New strains of COVID-19 emerge, health officials explain the virus variants

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State health officials are warning Minnesotans to limit travel, after new variants of the virus causing COVID-19 were detected in our state.

Late Monday, the Minnesota Department of Health announced the country’s first case of the Brazil P.1 variant was found in Minnesota. They said a Twin Cities metro resident became sick after traveling to Brazil.

"This is exactly the reason why, more than ever, we need to test, contact trace, quarantine, isolate and do the work that’s necessary," Gov. Tim Walz said Tuesday.

KSTP Medical Expert Dr. Archelle Georgiou said the Brazil variant is believed to be more contagious than the initial strain and may even be able to reinfect people who have already had COVID-19.

"The reason that it was even discovered is that there was an area in Brazil where they thought they had herd immunity, so they didn’t think they would have any more spikes of COVID and yet all of these were people getting sick," Georgiou said.

Georgiou said it is normal for viruses to mutate but the new strains present cause for concern.

"The COVID-19 virus is estimated to have about 4,000 different mutations from when it started. Most of those are nothing to worry about," Georgiou said. "But when there is a mutation or a few mutations within a new strain that change the behavior of the virus, that’s when we worry."

Over the past few months, several new strains have emerged across the world.

The UK variant was first detected in September 2020. There are now confirmed cases in 26 states, including eight cases in Minnesota. The Centers for Disease Control and Prevention said this variant spreads more easily and quickly than other variants but there is no evidence that it causes more severe illness or increased risk of death.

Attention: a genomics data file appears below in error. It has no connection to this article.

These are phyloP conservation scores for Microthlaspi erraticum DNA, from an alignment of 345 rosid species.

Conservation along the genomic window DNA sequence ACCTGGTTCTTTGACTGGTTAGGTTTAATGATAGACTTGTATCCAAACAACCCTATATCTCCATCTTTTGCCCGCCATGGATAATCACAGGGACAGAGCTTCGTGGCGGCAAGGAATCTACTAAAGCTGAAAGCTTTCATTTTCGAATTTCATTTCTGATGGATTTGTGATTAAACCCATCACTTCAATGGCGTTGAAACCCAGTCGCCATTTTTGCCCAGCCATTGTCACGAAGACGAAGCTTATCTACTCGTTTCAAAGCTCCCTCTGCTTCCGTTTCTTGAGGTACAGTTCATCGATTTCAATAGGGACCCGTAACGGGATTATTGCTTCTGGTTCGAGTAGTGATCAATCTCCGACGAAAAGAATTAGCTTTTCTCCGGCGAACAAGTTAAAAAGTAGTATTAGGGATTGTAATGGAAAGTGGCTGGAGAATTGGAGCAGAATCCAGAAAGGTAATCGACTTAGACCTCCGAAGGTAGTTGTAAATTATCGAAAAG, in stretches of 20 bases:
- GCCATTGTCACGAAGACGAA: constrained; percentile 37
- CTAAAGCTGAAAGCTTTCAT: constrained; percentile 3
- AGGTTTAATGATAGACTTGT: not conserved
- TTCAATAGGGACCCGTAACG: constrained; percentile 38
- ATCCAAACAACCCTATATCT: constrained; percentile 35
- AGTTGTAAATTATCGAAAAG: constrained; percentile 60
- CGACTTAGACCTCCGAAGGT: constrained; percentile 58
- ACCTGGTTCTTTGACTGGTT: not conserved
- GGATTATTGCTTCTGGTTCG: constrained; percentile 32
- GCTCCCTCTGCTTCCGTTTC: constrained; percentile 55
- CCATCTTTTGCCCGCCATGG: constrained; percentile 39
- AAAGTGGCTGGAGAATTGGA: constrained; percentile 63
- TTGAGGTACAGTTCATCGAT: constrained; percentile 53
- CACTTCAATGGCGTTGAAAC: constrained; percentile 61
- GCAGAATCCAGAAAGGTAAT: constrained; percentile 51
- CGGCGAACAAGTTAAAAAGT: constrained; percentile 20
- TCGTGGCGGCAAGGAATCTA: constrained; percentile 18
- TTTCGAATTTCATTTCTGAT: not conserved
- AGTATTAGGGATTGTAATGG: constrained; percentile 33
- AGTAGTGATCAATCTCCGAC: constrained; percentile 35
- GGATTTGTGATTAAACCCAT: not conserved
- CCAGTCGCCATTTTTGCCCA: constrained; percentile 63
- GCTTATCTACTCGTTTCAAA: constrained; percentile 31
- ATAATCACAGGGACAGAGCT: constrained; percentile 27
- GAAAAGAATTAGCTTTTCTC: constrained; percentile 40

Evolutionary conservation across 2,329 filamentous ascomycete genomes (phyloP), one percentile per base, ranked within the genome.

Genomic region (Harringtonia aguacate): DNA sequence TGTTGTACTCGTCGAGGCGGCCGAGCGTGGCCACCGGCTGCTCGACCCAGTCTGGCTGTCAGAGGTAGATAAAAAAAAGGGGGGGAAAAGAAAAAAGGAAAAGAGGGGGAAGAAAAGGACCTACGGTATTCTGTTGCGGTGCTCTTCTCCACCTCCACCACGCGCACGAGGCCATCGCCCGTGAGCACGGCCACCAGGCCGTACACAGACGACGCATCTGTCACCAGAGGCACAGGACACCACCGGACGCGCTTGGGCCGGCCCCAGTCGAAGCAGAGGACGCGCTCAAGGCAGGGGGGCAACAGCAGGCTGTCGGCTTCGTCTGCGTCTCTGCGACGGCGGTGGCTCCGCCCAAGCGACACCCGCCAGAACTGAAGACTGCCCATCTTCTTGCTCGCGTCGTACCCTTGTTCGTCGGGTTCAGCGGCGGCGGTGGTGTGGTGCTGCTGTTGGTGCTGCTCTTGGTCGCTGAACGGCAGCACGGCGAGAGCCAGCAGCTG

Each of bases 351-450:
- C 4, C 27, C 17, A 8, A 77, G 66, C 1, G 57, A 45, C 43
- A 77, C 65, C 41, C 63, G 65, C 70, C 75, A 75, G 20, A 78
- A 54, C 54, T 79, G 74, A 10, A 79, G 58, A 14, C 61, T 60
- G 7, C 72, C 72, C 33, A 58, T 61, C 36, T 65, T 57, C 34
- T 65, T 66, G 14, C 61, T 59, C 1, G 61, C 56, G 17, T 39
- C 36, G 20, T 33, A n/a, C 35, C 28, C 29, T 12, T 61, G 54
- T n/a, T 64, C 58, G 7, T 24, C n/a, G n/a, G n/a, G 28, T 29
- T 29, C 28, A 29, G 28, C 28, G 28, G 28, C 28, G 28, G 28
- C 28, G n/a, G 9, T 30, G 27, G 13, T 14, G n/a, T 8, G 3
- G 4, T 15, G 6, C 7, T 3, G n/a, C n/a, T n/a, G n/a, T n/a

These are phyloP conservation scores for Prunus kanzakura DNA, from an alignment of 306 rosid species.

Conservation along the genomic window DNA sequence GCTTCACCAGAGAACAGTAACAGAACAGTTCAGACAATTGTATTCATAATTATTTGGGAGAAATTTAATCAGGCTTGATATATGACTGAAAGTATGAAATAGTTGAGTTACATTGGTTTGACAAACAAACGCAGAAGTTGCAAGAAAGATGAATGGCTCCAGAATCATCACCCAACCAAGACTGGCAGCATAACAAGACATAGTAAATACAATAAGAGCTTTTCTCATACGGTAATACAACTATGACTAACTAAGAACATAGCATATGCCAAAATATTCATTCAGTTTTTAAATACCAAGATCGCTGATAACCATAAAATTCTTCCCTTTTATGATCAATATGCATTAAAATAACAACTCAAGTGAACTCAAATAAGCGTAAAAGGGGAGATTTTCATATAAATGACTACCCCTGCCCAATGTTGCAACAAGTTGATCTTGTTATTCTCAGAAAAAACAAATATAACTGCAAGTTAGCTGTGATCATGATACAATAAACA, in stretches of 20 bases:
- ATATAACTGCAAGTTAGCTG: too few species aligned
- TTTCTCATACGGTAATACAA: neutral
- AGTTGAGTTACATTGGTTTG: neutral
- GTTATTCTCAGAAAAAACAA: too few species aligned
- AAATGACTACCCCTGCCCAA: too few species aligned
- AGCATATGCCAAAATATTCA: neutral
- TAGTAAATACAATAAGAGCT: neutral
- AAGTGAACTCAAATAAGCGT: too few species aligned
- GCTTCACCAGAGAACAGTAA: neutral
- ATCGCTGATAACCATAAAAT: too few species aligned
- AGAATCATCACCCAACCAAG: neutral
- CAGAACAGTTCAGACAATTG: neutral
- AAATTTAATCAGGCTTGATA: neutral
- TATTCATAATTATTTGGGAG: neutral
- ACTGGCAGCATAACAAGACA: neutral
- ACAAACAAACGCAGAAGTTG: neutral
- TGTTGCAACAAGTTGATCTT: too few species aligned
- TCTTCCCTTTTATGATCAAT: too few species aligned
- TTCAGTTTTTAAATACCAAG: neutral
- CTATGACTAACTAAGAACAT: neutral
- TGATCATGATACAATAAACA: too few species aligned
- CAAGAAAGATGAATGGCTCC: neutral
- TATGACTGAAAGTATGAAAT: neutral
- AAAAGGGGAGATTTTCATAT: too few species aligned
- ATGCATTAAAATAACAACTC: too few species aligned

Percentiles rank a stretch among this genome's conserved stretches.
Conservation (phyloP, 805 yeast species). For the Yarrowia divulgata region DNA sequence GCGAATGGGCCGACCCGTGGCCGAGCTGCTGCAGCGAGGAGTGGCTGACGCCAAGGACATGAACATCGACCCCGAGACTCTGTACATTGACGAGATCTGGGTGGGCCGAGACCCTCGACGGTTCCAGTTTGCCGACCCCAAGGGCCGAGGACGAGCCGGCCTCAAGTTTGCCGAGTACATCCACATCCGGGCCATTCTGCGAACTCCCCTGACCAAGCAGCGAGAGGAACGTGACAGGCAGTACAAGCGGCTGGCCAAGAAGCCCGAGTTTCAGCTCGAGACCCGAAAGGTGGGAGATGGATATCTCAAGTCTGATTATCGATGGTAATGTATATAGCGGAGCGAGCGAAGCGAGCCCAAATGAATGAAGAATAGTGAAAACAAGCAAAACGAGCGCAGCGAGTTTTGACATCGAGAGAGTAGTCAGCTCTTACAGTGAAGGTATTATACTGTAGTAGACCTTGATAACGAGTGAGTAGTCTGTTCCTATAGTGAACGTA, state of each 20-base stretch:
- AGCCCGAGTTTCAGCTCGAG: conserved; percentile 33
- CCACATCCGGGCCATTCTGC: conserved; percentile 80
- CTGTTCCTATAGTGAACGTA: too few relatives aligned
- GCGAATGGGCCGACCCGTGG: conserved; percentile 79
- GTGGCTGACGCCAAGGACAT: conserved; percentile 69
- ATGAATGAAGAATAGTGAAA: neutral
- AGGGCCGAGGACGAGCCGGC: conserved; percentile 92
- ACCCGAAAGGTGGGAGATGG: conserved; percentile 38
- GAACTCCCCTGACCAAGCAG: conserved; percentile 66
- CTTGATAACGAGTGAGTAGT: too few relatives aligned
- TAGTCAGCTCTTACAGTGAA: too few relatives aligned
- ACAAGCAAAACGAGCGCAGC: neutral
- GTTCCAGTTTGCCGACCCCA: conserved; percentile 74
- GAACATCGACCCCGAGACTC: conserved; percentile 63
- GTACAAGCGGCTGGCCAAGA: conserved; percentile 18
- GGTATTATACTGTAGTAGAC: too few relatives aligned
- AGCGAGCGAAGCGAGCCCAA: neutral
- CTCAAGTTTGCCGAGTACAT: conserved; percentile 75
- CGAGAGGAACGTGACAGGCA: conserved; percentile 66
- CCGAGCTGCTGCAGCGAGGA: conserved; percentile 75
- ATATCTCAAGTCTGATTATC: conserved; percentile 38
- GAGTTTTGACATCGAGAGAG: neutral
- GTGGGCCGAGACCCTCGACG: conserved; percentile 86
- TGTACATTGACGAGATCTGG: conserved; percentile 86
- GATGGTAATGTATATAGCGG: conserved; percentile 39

MDH COVID-19 briefing: State health officials discuss new variants found in Minnesota, vaccine rollout

The South African variant, which has not been found yet in the U.S., was detected in October 2020.

The new Brazilian variant was first discovered in Brazil several weeks ago.

"There’s a lot we don’t know about these different virus strains and they’re all behaving a little differently. But one thing that we know they all have in common is that they have one mutation that makes them more transmissible, so it’s easier for the variant to spread from one person to the other," Dr. Georgiou explained.

Vaccine manufacturers believe the current COVID-19 vaccines will still protect against these new variants, but they may be slightly less effective. Moderna said it is developing booster shots that may help protect against emerging strains.

"We need to keep watching it and testing against it and making sure until we’ve got it beaten back, that we’re planning ahead and we’re being careful," said Moderna President Stephen Hoge.

Georgiou added, "It appears that this virus is just going to keep mutating and it’s going to stay one step ahead of us, so we are in a race to get vaccinated against it. If we get vaccinated quickly, that just gets us to a better baseline so we can handle any other strains that pop up."

The Minnesota Department of Health is urging people to limit travel during the pandemic, as the state tries to prevent the outbreak of new variants.

New international travel requirements also went into effect Tuesday. Anyone flying to the U.S. from another country (including U.S. citizens) must now present a negative COVID test taken within the previous three days or proof they have recovered from the virus in the last 90 days.

The Minnesota Department of Health recommends travelers test for COVID-19 three to five days after arrival and quarantine for at least seven days. They also recommend travelers get tested one to three days prior to domestic travel, that they restrict their activities for at least seven days upon return, and that they get tested for COVID-19 three to five days after arrival.